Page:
As I write the Chase biography, I continue research, and interesting details emerge. I am working today on the chapter about 1856. I knew that Chase had dinner with Francis Blair and others in Washington on December 29, 1855, and I knew that Chase gave his inaugural address as governor in Columbus on January 14, 1856. But where was he in between? Did he hasten home to Columbus to get ready to become governor? Or did he remain in Washington, perhaps having quiet conversations about the Republican presidential nomination?
I work a lot, in this period, with the Ohio State Journal, a quasi-official Republican paper in Columbus. I am grateful to the Ohio History Center for putting the paper “up” in digital form. The search engine is not great, so I did a day-by-day search for the first few days of 1856, and lo and behold, found an article on January 11, copied from the Cincinnati Gazette, reporting that Chase had been in Washington “attending a Supreme Court case.” I then did a search on newspapers.com, a commercial database to which I subscribe, for “Chase Supreme Court” for January 1856, and lo and behold, the Washington Evening Star reported on January 5 that Chase and others had argued on January 4 the case of Jones v. Johnston. I then looked up the case, in the US Reports, and lo and behold there is Chase listed as lead counsel for one side.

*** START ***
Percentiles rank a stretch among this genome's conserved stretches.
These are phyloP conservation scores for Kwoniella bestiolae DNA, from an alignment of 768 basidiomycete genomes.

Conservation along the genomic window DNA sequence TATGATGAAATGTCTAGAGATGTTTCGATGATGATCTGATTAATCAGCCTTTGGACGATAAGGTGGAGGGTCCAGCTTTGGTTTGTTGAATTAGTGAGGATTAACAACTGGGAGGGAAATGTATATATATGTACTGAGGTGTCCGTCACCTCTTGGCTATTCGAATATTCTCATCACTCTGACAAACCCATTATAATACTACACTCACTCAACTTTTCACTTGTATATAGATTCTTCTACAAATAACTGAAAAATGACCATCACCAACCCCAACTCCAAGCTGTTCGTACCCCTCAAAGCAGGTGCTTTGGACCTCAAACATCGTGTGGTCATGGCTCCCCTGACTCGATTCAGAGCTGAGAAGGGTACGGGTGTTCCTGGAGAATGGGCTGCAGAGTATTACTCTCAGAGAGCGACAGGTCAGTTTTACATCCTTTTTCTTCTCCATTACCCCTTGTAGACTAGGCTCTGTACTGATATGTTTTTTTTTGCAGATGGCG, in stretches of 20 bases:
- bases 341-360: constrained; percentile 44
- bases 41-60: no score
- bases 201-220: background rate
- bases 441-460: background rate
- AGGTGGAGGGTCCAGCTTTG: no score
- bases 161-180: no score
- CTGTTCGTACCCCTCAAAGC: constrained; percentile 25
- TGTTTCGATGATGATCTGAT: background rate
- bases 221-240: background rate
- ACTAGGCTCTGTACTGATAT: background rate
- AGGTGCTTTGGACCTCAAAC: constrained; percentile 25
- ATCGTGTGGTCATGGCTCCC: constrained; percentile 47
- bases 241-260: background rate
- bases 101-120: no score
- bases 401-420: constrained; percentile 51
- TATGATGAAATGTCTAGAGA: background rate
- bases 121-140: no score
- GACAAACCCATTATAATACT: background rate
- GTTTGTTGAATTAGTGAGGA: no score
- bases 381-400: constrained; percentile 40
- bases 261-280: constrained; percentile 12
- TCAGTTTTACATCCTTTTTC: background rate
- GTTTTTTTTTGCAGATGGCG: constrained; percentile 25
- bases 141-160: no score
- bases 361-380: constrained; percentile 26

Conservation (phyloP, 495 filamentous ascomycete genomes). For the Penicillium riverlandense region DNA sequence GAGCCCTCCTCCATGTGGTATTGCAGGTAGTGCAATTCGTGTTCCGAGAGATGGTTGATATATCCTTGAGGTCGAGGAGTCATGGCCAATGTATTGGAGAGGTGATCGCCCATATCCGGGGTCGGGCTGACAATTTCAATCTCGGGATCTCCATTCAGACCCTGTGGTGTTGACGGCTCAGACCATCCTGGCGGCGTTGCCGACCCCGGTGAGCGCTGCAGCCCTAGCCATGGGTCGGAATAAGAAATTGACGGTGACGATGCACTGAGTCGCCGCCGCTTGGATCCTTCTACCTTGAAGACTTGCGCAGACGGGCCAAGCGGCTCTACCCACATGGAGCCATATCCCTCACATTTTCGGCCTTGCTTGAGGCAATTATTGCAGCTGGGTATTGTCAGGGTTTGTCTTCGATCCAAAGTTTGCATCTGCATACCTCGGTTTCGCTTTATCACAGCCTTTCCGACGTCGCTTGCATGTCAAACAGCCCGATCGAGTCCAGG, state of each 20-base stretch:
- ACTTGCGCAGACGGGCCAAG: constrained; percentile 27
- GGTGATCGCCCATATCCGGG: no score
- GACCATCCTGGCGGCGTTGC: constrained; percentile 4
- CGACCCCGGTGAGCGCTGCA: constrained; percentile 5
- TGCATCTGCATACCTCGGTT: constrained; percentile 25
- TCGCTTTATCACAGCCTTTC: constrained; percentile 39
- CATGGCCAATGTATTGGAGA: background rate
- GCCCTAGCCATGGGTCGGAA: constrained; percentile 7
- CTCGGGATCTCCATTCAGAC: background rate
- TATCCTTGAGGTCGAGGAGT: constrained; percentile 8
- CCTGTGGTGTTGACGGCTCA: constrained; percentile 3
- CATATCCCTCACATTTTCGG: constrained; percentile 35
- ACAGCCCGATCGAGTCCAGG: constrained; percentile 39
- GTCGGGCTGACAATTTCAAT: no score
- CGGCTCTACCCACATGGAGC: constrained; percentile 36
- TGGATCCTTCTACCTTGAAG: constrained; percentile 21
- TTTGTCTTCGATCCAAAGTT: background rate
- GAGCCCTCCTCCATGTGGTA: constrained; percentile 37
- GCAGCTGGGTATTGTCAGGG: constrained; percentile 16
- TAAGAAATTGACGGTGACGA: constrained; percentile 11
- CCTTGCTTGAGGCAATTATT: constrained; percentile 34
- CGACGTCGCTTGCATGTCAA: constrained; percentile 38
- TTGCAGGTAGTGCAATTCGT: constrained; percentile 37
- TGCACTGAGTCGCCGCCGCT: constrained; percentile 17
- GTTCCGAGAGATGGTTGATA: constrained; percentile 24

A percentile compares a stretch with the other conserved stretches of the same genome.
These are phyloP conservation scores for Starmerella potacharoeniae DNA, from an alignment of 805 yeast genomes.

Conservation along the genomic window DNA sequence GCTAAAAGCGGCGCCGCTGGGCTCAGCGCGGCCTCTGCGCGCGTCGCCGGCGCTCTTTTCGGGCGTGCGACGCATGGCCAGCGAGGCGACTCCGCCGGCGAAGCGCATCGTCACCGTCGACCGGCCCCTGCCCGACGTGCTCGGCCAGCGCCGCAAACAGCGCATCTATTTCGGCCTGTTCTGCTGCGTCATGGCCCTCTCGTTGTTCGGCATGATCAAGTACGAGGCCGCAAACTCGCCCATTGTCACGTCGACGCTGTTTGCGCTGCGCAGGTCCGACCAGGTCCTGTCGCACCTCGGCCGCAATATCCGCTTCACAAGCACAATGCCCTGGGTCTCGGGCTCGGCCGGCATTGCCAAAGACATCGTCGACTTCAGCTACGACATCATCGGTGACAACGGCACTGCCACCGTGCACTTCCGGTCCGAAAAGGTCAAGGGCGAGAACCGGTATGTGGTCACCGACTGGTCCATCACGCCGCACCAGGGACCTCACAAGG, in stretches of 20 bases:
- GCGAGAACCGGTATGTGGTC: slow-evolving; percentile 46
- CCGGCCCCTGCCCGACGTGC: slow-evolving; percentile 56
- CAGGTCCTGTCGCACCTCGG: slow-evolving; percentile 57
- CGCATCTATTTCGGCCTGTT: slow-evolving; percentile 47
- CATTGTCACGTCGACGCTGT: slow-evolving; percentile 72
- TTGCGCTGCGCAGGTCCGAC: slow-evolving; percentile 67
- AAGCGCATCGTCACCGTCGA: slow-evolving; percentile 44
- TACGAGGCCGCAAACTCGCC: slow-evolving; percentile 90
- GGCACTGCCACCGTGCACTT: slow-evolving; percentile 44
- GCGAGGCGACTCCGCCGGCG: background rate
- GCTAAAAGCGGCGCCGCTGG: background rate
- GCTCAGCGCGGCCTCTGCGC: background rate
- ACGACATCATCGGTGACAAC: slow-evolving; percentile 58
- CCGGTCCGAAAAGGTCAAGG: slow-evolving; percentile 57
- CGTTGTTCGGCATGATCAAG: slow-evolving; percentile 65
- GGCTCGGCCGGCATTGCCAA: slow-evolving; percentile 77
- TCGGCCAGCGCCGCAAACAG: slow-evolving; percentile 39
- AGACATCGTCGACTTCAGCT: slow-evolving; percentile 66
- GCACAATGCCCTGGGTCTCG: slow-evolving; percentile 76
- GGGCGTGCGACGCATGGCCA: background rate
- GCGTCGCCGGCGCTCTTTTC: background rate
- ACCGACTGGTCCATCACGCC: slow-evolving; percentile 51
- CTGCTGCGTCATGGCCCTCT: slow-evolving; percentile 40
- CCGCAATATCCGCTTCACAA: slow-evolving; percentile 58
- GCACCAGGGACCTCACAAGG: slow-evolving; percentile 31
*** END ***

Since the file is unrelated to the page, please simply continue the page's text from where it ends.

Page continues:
None of the prior biographies of Chase even mentioned this case, probably because Chase himself does not mention it in his letters. The case was a property dispute between two landowners over alluvial land formed when the Chicago River changed its course. So in a sense not that important, not about the central issue of my book, slavery and antislavery. But it seems to me worth a mention, to give a more rounded sense of Chase’s Supreme Court experience before he became Chief Justice. In terms of chronology, I turned to a source I love, Dates of Early Supreme Court Decisions and Arguments, on the Supreme Court website. According to this source, the Supreme Court heard oral argument in the Jones case on January 3, 4 and 7, 1856.
Another question that has troubled me: where exactly did Chase give his inaugural address as governor on January 14? Some sources talk about it being in the “hall of the House of Representatives” but the state capitol was under construction at this time. Was the address in the unfinished capitol building? Or in the Neil House, a nearby hotel, the temporary home of the legislature? Answer, according to the Ohio State Journal of January 15, 1856, in an article I somehow missed; in Mr. Neil’s Odeon Hall. The article had some details about the audience (many ladies) and the setting that I will use in the book.
None of this is that dramatic. But concrete details are, in my view, what make a paragraph or a page come alive. Bit by bit, page by page, my book on Chase is coming alive.